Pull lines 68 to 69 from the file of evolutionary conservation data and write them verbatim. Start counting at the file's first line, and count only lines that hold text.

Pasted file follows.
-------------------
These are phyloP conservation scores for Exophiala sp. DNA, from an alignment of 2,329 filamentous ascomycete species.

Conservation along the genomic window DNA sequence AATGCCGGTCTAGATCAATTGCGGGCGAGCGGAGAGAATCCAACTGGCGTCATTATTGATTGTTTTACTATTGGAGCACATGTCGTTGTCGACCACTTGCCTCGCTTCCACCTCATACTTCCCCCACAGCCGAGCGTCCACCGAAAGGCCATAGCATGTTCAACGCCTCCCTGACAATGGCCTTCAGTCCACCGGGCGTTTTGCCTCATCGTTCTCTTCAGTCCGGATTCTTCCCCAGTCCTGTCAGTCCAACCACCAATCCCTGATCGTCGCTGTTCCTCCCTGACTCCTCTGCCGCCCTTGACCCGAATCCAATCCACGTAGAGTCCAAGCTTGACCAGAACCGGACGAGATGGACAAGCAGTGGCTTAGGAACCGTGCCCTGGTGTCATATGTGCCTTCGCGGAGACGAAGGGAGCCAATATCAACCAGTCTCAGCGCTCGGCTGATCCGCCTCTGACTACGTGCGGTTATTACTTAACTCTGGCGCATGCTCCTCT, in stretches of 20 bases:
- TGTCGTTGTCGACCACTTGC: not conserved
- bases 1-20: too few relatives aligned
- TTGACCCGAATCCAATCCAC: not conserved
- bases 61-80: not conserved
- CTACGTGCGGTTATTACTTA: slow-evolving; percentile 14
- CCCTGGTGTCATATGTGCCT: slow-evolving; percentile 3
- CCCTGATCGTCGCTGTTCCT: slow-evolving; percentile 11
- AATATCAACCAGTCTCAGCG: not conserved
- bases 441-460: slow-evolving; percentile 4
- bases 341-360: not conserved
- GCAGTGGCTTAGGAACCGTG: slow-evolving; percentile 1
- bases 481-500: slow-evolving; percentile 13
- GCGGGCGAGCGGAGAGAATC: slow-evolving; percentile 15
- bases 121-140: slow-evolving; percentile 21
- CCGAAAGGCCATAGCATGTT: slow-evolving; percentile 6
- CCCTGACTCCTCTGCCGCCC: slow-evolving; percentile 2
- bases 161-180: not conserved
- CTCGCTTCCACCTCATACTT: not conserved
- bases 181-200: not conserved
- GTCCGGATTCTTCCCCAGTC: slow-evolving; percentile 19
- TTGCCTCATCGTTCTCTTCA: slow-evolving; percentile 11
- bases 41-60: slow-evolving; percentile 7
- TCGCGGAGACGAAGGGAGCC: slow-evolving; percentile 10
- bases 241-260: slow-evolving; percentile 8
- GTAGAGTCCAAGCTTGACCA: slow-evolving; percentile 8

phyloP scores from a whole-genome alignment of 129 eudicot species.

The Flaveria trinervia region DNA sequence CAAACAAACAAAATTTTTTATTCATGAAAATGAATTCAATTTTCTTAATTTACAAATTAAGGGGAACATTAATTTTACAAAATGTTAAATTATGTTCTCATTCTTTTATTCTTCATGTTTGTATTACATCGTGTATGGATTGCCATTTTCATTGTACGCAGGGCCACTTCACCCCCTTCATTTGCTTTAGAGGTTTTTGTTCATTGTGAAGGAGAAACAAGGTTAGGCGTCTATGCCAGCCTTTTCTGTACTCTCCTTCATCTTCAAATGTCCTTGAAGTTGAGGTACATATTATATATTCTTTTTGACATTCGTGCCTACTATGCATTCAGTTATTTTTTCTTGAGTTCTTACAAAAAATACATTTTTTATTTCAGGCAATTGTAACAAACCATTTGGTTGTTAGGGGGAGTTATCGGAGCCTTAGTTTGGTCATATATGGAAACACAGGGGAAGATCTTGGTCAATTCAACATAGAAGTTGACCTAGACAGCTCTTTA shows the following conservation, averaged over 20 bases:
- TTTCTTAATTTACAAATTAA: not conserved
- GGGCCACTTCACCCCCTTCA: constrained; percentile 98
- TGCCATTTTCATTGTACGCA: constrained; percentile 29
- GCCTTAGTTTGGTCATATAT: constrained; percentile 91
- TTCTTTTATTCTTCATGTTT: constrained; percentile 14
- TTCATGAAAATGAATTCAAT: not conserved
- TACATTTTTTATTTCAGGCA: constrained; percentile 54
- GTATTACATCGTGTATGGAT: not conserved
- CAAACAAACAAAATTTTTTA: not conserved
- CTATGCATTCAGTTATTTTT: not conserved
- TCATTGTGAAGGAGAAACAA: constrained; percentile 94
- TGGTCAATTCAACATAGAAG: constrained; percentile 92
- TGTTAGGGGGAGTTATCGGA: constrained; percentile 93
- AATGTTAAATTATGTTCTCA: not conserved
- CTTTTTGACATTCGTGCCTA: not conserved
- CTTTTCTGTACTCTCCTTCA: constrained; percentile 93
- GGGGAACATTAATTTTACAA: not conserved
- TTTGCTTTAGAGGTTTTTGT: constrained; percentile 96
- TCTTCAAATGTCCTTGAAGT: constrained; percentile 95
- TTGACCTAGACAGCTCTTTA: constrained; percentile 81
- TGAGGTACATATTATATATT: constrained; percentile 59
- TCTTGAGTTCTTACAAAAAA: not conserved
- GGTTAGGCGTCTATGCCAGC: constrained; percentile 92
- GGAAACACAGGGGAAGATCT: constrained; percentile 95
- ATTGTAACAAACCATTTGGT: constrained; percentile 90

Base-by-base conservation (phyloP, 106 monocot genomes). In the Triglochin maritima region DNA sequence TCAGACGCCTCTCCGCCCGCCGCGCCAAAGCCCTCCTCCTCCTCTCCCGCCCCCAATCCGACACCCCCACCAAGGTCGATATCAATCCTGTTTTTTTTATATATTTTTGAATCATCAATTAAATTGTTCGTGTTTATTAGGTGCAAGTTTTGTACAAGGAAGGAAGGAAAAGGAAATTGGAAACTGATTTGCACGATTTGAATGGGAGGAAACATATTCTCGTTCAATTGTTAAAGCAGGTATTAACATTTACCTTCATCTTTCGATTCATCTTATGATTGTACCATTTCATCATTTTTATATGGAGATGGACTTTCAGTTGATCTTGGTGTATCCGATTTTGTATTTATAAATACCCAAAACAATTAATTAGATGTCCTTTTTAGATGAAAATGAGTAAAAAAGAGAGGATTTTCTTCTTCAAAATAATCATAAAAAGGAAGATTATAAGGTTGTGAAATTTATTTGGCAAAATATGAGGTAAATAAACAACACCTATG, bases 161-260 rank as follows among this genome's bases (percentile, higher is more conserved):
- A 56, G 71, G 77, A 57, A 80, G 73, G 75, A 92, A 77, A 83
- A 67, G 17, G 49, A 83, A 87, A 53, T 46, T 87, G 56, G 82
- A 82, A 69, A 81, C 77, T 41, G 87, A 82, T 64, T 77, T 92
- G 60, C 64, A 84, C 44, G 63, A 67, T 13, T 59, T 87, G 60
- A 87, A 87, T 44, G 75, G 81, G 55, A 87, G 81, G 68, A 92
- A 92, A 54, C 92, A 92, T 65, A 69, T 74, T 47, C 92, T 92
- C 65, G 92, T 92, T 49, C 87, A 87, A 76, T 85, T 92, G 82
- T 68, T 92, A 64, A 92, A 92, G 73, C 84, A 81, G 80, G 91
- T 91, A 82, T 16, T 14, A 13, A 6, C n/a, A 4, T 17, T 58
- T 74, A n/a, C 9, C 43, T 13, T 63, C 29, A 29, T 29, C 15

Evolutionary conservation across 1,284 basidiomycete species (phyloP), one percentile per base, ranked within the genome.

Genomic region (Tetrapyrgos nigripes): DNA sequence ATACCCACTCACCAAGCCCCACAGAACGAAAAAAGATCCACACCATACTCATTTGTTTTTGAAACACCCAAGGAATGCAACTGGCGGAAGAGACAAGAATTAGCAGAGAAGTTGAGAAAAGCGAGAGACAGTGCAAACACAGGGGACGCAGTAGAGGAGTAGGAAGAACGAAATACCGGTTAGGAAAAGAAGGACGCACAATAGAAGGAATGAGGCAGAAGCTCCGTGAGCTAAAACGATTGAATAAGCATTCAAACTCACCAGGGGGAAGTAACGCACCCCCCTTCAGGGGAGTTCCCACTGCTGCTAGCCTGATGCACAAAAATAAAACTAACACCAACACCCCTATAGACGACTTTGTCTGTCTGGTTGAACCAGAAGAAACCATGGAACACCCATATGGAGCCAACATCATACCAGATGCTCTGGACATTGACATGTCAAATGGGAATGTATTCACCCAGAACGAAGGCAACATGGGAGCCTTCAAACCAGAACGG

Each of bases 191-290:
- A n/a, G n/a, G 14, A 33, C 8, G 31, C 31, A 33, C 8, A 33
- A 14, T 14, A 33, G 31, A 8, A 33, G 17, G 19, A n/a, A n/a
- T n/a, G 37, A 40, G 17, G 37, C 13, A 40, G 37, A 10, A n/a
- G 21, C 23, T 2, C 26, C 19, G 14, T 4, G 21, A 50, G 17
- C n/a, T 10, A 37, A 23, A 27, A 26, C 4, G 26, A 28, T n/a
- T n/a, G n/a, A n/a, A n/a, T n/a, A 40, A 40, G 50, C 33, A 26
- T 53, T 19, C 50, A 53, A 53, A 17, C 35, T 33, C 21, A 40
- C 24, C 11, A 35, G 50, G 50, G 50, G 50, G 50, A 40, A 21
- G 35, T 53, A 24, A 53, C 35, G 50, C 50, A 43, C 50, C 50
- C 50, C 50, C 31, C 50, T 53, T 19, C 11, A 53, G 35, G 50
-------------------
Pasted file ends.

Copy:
Each of bases 191-290:
- A n/a, G n/a, G 14, A 33, C 8, G 31, C 31, A 33, C 8, A 33